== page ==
Chapter

The discursive turn, socialconstructionism, and dementia

Tim Thornton

in Dementia

Published on behalf of Oxford University Press

Published in print December 2005 | ISBN: 9780198566151
Published online February 2013 | e-ISBN: 9780191754418 | DOI: http://dx.doi.org/10.1093/med/9780198566151.003.0008

Series: International Perspectives in Philosophy & Psychiatry

The discursive turn, socialconstructionism, and dementia

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The structure of this chapter is as follows. In the first section, I characterize discursive psychology as, in part, an attempt to sidestep a worry about the privacy of meaning, which may have advantages in approaching dementia. I stress the importance of a constitutive claim it makes and show how social constructionism might underpin that constitutive claim.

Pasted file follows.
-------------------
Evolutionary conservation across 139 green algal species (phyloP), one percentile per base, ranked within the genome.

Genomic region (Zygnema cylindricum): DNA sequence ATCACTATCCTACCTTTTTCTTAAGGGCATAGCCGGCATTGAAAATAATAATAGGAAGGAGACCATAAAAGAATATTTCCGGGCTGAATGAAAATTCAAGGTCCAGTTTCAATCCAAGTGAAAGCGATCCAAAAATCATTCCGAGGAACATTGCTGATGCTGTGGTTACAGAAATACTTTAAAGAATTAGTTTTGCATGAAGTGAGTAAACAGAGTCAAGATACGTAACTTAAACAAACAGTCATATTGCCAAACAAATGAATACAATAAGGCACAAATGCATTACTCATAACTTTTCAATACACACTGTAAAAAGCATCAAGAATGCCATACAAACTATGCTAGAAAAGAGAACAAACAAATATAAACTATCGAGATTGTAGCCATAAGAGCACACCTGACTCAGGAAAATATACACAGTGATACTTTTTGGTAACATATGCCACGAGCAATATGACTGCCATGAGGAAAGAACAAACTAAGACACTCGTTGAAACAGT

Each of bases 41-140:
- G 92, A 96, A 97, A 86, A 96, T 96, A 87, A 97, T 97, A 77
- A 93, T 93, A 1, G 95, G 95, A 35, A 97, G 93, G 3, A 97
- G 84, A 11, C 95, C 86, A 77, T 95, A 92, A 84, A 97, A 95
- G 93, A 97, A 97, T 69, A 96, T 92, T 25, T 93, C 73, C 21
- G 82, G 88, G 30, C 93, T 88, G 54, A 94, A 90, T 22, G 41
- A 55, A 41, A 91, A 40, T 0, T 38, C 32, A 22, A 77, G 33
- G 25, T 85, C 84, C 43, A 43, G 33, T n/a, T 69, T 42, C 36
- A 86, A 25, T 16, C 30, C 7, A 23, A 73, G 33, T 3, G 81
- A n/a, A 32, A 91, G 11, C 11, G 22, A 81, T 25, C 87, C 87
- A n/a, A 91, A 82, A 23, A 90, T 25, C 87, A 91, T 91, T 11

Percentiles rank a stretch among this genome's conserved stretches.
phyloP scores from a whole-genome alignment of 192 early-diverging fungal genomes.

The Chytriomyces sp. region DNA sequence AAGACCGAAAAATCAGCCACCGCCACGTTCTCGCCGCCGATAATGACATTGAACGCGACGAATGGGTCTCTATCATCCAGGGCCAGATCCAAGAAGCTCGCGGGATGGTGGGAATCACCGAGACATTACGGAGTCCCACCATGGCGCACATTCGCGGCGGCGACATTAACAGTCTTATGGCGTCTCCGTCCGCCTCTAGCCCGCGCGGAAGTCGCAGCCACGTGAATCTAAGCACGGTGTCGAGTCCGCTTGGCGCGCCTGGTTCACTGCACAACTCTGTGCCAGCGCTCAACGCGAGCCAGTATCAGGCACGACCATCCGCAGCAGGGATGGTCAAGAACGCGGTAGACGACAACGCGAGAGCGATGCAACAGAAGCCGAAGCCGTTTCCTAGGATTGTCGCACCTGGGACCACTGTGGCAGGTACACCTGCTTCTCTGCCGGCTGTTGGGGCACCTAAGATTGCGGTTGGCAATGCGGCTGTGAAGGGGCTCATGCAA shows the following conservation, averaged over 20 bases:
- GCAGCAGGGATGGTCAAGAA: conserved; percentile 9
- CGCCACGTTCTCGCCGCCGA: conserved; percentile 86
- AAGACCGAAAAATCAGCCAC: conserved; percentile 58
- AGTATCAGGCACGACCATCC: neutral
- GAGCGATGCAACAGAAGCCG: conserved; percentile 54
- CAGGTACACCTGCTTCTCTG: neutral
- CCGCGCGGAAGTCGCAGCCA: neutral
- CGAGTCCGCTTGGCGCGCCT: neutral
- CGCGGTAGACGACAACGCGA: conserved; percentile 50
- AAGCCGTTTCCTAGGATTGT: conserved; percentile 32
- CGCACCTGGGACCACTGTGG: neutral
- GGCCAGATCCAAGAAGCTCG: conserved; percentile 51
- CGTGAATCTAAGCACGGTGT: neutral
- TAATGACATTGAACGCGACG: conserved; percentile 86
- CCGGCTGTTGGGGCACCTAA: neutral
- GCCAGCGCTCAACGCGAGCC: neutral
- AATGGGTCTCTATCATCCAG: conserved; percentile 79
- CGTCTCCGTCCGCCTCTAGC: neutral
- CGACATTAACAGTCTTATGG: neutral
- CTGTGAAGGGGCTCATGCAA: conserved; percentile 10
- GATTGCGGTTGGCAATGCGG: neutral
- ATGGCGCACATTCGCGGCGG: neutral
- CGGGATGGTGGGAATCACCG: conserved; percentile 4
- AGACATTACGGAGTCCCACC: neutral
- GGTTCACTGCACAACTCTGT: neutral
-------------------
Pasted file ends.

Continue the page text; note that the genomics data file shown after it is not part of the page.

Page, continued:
In the central philosophical section of the chapter I outline objections to the constructionism that often underpins the discursive turn. Constructionism has been defended through an interpretation of Wittgenstein but there are, in fact, Wittgensteinian reasons to be suspicious of it. I go on to suggest that constructionism can still be present in interpretations of Wittgenstein that explicitly aim to avoid social constructionism.

In the final section I suggest an alternative approach to fill out the constitutive claim, which invokes the irreducible role of rationality rather than social construction. I suggest that this can be used to help interpret the speech and actions of dementia sufferers. But I suggest that, although false, a constructionist approach to meaning may play a positive heuristic role in making sense of dementia sufferers—even though it carries with it a danger of abuse.

Chapter.  9188 words. 

Subjects: Psychiatry

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